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In Search of the Next Major Protein Source

Going beyond beef and chicken, experts are looking to science and nature.
Photograph by Clint Blowers

If Joseph Yoon controlled the U.S. food system, restaurants would be serving cricket-crusted tempura shrimp, and consumers would grab bags of chocolate-silkworm pupae protein balls from the corner c-store.

Perhaps unsurprisingly, his vision can be a hard sell.

But as Yoon, executive director of New York City-based advocacy group Brooklyn Bugs, tempts diners with cricket guacamole or an insect-studded fried rice, he often wins them over, spreading the gospel of insects as a sustainable, delicious protein source.

“I see the lightbulbs are going off,” Yoon says. “Their perceptions are changing.”

test tubes

Photograph by Clint Blowers

A broader approach

It’s undeniable that consumers are receptive to protein sources beyond beef, pork and chicken. The environmental impacts of raising meat for human consumption are well-documented. And restaurant chains are noting early (and, often, incremental) success with plant-based menu additions. Burger King’s sales rose nearly 11% this past fall after it rolled out the plant-based Impossible Whopper nationwide, for example.

Mentions of “plant-based” on menus are up about 300% year over year at top restaurant chains, in no small part due to the explosion of plant-based patties from Beyond Meat and Impossible Foods, said Clare Aigner, manager of syndicated research for Technomic, during an episode of Winsight’s “Menu Feed” podcast. Consumer interest in plant-based beef is highest, Aigner said, followed by plant-based versions of seafood, chicken and pork.

But for Americans to adopt new thinking around protein over the next decade, much needs to change in the way of food systems, governmental regulations and, of course, consumer perceptions, experts say.

“One thing we’re looking at is moving beyond the thought process of identifying the next big protein,” says Max Elder, research director of the Food Futures Lab at the Institute for the Future in Palo Alto, Calif. “We’re not going to move from one monoculture to another. … We want a future of food that is climate-friendly and resilient [in] extreme weather. We need to put our eggs in more baskets.”

Currently, 75% of the world’s food comes from just a dozen plants and five animals, Elder says, citing a widely quoted statistic from the United Nations Food and Agriculture Organization.

Instead, he sees a future of blended proteins. Think jugs of milk that are a mix of cow’s milk and plant-based varieties. Or burger patties that combine plant and animal proteins. Lab-grown or “cultured” meats, as they are often called, are typically made of animal muscle supported by a plant-based “scaffolding,” he says. Such blends feature familiar textures and flavors meshed with more environmentally friendly proteins. “The best of both worlds,” Elder says.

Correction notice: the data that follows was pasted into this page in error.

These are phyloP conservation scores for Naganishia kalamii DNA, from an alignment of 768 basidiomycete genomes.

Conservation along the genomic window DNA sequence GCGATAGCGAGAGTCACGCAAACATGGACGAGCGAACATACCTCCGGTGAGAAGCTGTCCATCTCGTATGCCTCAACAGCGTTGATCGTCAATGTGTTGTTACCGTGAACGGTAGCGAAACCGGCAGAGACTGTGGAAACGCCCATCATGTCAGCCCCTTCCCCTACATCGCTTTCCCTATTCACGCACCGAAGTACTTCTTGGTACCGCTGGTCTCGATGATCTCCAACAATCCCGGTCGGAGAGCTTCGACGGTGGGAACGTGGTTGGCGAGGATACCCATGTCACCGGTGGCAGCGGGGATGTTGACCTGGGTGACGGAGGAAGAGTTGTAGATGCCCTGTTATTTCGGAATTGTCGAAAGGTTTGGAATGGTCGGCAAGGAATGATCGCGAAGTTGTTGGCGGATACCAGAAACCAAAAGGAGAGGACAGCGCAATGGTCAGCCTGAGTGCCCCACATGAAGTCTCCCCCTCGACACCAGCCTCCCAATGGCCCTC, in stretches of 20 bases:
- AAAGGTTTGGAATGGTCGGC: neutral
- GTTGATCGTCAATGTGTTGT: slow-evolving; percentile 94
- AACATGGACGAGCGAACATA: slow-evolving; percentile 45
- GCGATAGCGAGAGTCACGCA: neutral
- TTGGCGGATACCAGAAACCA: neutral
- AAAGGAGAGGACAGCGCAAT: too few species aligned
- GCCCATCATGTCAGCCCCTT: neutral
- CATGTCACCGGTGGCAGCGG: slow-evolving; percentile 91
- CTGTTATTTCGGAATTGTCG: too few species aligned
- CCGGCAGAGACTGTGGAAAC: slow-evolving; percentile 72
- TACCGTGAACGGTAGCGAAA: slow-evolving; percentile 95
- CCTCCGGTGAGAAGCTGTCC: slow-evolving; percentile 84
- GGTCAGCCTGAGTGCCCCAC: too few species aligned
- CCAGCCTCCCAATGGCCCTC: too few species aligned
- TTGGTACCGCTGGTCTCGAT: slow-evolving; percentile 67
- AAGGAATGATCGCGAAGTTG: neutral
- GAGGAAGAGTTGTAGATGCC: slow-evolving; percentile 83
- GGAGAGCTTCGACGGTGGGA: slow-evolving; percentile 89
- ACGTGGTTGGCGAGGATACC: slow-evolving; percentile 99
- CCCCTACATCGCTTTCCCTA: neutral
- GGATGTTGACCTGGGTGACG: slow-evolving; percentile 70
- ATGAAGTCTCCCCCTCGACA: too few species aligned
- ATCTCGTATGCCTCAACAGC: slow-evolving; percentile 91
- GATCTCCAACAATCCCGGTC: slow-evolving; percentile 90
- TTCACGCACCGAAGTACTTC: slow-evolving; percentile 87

Manufacturing muscle

Nate Park agrees that hybrids represent the future of protein. As a chef-turned-director of product development for food company Just (formerly Hampton Creek), Park—who helped develop the company’s mung bean-based egg product—is hard at work on the company’s latest puzzle: lab-grown meat.

Park can grow cells from a biopsy. But, he admits, “It’s not good for creating a structure your average consumer understands. … People don’t necessarily want to eat a weird science project of protein. They want it in a form they’re accustomed to—a chicken nugget, a bowl of ice cream, eggs.”

Using mung bean protein to provide structure to a lab-cultured chicken paste, Park can create a chicken nugget that’s reminiscent of today’s conventional product, he says. “Right now, we’re at the tip of the spear,” he says. “But whole muscle will be the wave of the future. … In 10 years, we’ll see whole-muscle products, fish fillets, flat-iron steak, possibly a chicken breast. There’s a lot of difficulty to that. There’s still a lot of things that need to be done.”

High up on that societal to-do list? Crafting a food system that recognizes and regulates insects, cultured meats and other nontraditional protein sources.

Last March, the U.S. Food and Drug Administration (FDA) and the U.S. Department of Agriculture (USDA) announced a partnership on the regulation of lab-grown meat products. The agencies “agreed to a joint regulatory team where FDA will oversee the growing of the cells—of cultivated meat cells—and everything up until the harvesting of the cells, at which point USDA will take over and … oversee the production and labeling of cultivated meat,” says Scott Weathers, a senior policy specialist with Good Food Institute, a nonprofit that supports the plant-based food industry, including endeavors around cultured meat.

What’s next?

Once regulations are in place to support the production and sale of nontraditional proteins, then comes the public relations push to convince U.S. consumers to try them. “Thirty years ago, sushi was exotic and disgusting,” Yoon says, adding that he is in early conversations with the New York City mayor’s office to develop a curriculum around edible insects for the city’s schools.

“That potentially represents the first domino in the mass education of Americans,” he says. “In 10 years, you’ll be able to go in the grocery store and there will be insect protein available on the shelves. They’ll be in fast food and in haute dining.”


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